As he worked his way up through positions of increasing responsibility, several events in which Agbaje played a leading role shaped his thinking about GTBank’s future: the initial public oﬀering in 2004, listing on the Lagos stock exchange; entering the international capital markets with a Eurobond issue and listing on the London Stock Exchange in 2007.
“Those transactions exposed me to the international ﬁnancial markets and the people who worked in them – merchant banks, investment bankers, lawyers, investors,” he says. “It gave me a better understanding of what people wanted from a ﬁrst-class bank and best-in-class practices. It also encouraged me to think about the bank as an international institution, rather than just a Nigerian institution, and what it took to compete in the global economy.”
Agbaje became CEO of GTBank in 2011 and won the coveted African Banker of the Year award the next year. The award recognises ﬁnancial industry leaders throughout Africa who have exercised “good vision and leadership” in guiding their organisation to strong ﬁnancial performance, as well as having contributed to the impact of Africa’s ﬁnancial services industry internationally.
During his tenure as CEO, the bank and Agbaje have won numerous awards. What is particularly interesting is the trend in types of award since GTBank has been under Agbaje’s leadership. Awards for ﬁnancial performance have been joined by Innovative Bank awards, Best Mobile Banking and Mobile Money awards, Best Digital Bank awards and, most recently, Digital Wallet of the Year award.
While there may be a lot of disruption in the banking sector, Agbaje has a head start on many traditional banks. For example, the bank launched its Habari mobile platform in November 2018: “What we’re trying to create is something where, when you come to the bank, however you do that, you are not just coming to pay and receive,” he says. “You can come into our ecosystem and do just about everything – pay for tickets, book holidays, stream music, buy online, watch videos, and then, because we are a bank, we can provide the payment engine.”
The reputation of bankers and banking took a knock following the global ﬁnancial crisis and Agbaje is well aware of the challenge banks face in terms of their relationship with the societies they serve. “A banking licence is a privilege, given to you by the regulator. Banks owe a social responsibility to the communities within which they operate,” he says. “Just as we monitor proﬁts, costs and return on equity, we must also monitor how much we give back in terms of social responsibility.”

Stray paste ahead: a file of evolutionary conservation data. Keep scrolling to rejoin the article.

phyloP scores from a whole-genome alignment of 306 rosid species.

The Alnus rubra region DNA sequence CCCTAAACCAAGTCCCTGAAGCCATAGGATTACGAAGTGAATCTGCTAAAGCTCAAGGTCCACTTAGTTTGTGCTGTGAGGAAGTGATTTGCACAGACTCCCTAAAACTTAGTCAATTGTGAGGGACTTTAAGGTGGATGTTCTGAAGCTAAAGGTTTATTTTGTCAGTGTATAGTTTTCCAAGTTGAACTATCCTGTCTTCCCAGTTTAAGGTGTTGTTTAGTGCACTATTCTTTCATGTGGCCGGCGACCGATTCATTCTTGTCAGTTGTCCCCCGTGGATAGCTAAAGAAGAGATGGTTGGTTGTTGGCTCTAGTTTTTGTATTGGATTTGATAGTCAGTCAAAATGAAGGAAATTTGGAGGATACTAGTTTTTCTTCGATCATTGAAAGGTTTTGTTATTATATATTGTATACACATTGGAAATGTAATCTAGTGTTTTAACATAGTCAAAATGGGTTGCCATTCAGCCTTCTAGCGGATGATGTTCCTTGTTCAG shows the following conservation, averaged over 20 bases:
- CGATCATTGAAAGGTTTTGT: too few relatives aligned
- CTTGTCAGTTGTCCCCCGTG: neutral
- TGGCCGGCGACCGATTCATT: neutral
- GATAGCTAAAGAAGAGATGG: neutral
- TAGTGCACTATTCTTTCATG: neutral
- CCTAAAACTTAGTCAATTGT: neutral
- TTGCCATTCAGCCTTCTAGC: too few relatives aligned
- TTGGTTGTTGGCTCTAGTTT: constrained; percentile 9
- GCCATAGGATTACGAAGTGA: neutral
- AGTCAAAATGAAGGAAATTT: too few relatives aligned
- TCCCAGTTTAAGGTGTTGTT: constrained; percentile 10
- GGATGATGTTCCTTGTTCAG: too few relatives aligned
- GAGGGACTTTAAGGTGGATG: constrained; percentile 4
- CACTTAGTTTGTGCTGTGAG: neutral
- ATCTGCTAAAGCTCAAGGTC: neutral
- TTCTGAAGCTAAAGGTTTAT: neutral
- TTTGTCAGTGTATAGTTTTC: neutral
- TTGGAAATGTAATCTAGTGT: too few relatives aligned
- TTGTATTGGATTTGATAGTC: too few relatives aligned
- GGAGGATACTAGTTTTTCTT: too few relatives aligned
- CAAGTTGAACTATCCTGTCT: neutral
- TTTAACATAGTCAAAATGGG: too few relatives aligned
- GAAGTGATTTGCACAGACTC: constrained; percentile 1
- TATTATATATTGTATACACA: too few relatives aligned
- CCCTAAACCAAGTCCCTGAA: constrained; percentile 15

This is not just talk. The bank interacts with the community in many ways, from football education programmes and tournaments to its internationally renowned annual conference on autism (now in its ninth year); from its You Read Initiative aimed at promoting a culture of reading to the Social Impact Challenge designed to unearth ideas that can enrich the lives of local communities.
“What we have in Africa is a leadership problem. There are pockets, organisations, where the leadership is good. Those organisations function the way you would in a developed economy. If you start to get people with a track record of achievement running things – whether that is in countries, governments, parastatals – they will bring that excellence and achievement to government and Africa will start to change.”
He is just the leadership role model that the younger generation needs. “My values are simple ones. I believe in hard work, humility, integrity, discipline. Those are the things that drive me,” he says. “If you have those values, show them, inculcate them into all the decisions that you make and you will be ﬁne.”
He has naturally given some thought to what he might do after his time at GTBank: “Maybe I will get another platform to do something in the private sector. It could be in a completely diﬀerent sector to banking. My ﬁrst choice would be an Africa-focused organisation. A second option would be something, if not solely focused on Africa, with an emerging market emphasis.”
He would also be interested, he says, in mentoring young people with small businesses; helping them to think about organisational structure and governance, for example.
But for now, with two-and-a-half years left on his contract, he is fully focused on the transformation underway at GTBank. “I’m not ﬁnished,” he says. “We are trying to build a great African institution; putting the bank in the position I think it should be in – not just ﬁnancially, but socially, being a well-run enterprise.”
Agbaje is not someone to trumpet his achievements, but if his vision for the future of one of Africa’s largest and most important banks comes to fruition, more plaudits are likely to be heading his way.
Agbaje on leadership:
live and walk those.”